ARN

NBN services complaints “cause for concern”

Reports 159.3 per cent surge in complaints about NBN-related services

Australia’s Telecommunications Industry Ombudsman (TIO) has flagged the rapid growth in the number of complaints it has received about services delivered via the National Broadband Network (NBN) as a cause for concern.

The TIO, which provides an independent dispute resolution service for small business and residential customers who have a complaint about their telephone or internet service, released its Annual Report 2016/17 on 18 October.

According to findings, for the first time ever, complaints about internet services in Australia are now higher than complaints about mobile phones.

Specifically, the TIO said that complaints about services delivered via the NBN increased by more than 100 per cent compared to 2015/16, which includes an increase in complaints about connection delays and reliability issues, such as faults.

Indeed, 27,195 complaints were recorded about services delivered over the NBN, a year on year increase of 159.3 per cent.

Furthermore, 16,221 complaints were recorded about faults in services delivered over the national broadband network, representing 6.7 fault complaints per 1,000 premises activated.

Meanwhile, 11,224 complaints were recorded about connection delays to services delivered over the national broadband network - this is 8.3 connection delay complaints per 1,000 premises activated.

Delays to connections are the main cause for complaints, followed by internet and landline faults for services delivered over the NBN.

While the TIO noted that the increase in NBN-related complaints is somewhat to be expected given the acceleration of the network’s rollout, it is still a concerning trend.

“Complaints about services delivered over the national broadband network more than doubled, and while this is somewhat to be expected given the accelerating rollout, the increase is a cause for concern,” Telecommunications Industry Ombudsman, Judi Jones, said in the report.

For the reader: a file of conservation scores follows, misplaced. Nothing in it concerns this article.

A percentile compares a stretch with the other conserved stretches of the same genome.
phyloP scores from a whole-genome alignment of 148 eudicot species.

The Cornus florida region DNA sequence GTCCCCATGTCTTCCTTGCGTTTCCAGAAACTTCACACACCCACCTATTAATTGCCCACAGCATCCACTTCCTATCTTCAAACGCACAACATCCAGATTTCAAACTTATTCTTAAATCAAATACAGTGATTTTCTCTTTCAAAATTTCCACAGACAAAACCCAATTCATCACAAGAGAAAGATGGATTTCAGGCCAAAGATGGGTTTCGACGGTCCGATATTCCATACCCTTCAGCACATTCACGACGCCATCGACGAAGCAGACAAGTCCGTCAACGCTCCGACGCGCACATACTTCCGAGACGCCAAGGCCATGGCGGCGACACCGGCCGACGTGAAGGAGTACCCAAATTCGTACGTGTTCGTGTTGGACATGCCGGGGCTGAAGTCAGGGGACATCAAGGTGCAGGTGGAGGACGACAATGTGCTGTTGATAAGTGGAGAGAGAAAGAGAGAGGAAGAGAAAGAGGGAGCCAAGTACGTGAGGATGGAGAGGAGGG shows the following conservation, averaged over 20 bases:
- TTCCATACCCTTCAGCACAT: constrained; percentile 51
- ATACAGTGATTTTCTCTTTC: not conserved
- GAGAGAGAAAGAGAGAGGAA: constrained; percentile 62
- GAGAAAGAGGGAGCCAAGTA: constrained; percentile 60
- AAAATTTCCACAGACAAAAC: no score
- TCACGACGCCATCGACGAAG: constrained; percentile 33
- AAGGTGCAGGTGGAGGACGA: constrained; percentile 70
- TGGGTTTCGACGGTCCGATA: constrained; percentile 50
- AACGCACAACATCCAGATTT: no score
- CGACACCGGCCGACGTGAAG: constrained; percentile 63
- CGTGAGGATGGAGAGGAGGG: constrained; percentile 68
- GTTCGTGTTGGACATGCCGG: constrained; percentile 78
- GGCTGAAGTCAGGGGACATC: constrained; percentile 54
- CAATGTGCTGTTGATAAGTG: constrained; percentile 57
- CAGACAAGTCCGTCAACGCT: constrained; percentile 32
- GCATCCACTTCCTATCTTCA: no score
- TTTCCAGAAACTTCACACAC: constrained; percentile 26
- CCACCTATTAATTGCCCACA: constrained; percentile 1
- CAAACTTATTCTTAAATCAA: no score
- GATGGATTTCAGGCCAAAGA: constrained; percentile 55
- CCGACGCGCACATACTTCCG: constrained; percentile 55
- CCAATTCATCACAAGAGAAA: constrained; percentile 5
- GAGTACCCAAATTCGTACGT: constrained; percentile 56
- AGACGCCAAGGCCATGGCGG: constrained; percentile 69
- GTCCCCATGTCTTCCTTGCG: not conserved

“The supply chain for the NBN is complex, and complaints about services delivered over the NBN can be multi-faceted. Problems can arise with retailers, with other intermediaries, and sometimes the problem can be with the residential consumer’s or small businesses’ equipment.

"We are increasingly working with all the relevant parties in the supply chain to navigate these complexities and get the problem fixed."

The company behind the NBN, nbn, said in a statement that it acknowledges that the increase in complaints to the TIO about services delivered over its network in the 2016/17 financial year is “regrettable”.

“Overall TIO complaints about services delivered over the nbn network represent about 1 per cent of the number of activated premises,” nbn said. “We are working with retail service providers and industry as a priority to improve these figures and the overall experience for consumers.

“There is a direct correlation between the speed of the rollout and the increase in complaints – while the business is taking this very seriously and working to improve the customer experience, it is an unfortunate reality of such a fast-paced infrastructure build."

Indeed, nbn revealed on 16 October that it is stepping up its efforts to reduce lengthy connection times as it notches up three million activations on the network around the country.